Nash was a multidisciplinary researcher. The math of multi-dimensions, or topology, had developed somewhat by then and a Dutch mathematician called Brouwer had come up with a principle called fixed point theorems, which loosely speaking can be understood as the ‘sticky points’ of a process, where a process stays and doesn’t move. Nash did two things. First, he understood that in games, if pure choices aren’t available for a player, automatically, intrinsically he or she would take risks – and be unpredictable – even to themselves. And smart ones would play the best unpredictability card or apply the best probabilistic strategy. Second, he applied the fixed point theorem of Brouwer to game play, to show that in most reasonable contexts (say where the parameters are finite or at least countable) there would be a sticky outcome either in terms of pure strategies (or choice of single strategy) or mixed strategies (i.e. risky probabilistic play). Thus, he proved the existence of what has come to be known as the ‘Nash equilibrium’ that in reasonable settings, there are sticky points of play where the game would end. In fact, there could be many. And some could pose social dilemmas, calling for state intervention.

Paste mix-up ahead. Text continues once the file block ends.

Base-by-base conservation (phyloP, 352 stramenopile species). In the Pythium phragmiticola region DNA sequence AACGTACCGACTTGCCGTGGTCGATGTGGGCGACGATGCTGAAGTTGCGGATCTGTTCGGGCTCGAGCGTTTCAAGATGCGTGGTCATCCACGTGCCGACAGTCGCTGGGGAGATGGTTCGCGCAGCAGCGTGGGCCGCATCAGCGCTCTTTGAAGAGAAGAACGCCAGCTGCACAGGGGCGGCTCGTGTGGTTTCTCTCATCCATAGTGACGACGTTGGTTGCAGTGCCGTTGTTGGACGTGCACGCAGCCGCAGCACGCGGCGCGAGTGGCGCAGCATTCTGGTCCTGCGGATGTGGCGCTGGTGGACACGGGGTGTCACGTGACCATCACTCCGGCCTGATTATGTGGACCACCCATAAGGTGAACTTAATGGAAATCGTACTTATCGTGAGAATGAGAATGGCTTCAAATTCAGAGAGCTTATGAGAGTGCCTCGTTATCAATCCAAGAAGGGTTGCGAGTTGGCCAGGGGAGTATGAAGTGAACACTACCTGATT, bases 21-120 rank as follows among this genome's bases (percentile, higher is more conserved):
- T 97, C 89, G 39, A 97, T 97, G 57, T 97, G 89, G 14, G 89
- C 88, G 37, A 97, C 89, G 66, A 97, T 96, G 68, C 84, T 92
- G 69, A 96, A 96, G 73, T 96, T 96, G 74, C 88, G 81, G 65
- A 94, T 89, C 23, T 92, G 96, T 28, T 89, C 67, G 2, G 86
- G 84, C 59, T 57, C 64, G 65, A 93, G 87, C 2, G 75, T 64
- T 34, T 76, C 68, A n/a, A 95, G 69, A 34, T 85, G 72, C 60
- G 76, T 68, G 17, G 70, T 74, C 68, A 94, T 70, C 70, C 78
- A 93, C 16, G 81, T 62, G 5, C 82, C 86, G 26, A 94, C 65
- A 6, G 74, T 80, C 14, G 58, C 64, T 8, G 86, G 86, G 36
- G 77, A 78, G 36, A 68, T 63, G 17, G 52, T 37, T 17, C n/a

This Eureka moment’s teachings took time to seep into other disciplines, but eventually the dam burst with refinements of every kind. But, that is another story or rather many other stories. However, until around 20 years ago, game theory was still shrouded in mathematics and the instrument of the favoured few with skill sets in this discipline. Thankfully, as part of the global processes of democratisation and promotion of accessibility, game theory has also undergone many quiet revolutions and is now accessible to anyone who has the patience to understand and apply logic.
To close the loop, it was a very important catalyst to tone down ideology-based economic teaching, in developing countries especially, because Nash’s game philosophy is context oriented, and it starts with the recognition that contexts can be extremely varied and complex, and therefore, what is important to search for are context-based solutions. Solutions based on a single ideology can by no means offer a panacea for all challenges. And that’s why Nash’s approach is so important for researchers studying the processes of inclusive development in heterogeneous developing country contexts, which includes us – of course!
MEDIA CREDITSWikipedia / Economicforum